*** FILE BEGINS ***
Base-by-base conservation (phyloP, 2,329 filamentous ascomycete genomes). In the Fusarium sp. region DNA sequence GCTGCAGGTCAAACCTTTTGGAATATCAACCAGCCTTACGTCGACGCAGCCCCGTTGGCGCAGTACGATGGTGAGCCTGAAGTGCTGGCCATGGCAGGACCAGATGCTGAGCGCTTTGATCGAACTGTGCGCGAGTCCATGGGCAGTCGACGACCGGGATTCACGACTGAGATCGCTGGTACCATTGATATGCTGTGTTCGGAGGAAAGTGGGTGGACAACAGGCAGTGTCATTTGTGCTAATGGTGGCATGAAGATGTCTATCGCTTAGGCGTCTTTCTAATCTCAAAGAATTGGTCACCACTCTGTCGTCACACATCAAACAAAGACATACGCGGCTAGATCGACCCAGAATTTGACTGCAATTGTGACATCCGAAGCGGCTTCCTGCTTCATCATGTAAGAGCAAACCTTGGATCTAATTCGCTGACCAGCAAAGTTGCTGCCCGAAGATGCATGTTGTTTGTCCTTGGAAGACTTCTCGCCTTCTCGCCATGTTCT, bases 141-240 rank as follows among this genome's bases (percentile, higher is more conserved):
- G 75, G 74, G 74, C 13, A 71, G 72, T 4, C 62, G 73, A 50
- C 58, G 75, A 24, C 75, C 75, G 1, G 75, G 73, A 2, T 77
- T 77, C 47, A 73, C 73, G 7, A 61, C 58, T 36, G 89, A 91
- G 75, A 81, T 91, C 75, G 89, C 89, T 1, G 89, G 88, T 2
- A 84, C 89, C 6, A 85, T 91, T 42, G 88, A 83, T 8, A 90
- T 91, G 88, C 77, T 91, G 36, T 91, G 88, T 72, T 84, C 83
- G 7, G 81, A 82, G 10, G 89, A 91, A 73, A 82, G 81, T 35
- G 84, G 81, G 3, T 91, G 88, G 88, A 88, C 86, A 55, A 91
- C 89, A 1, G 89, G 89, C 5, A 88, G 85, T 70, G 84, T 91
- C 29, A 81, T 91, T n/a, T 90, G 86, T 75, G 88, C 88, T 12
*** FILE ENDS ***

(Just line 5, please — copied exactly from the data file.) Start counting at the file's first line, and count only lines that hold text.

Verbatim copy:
- G 75, A 81, T 91, C 75, G 89, C 89, T 1, G 89, G 88, T 2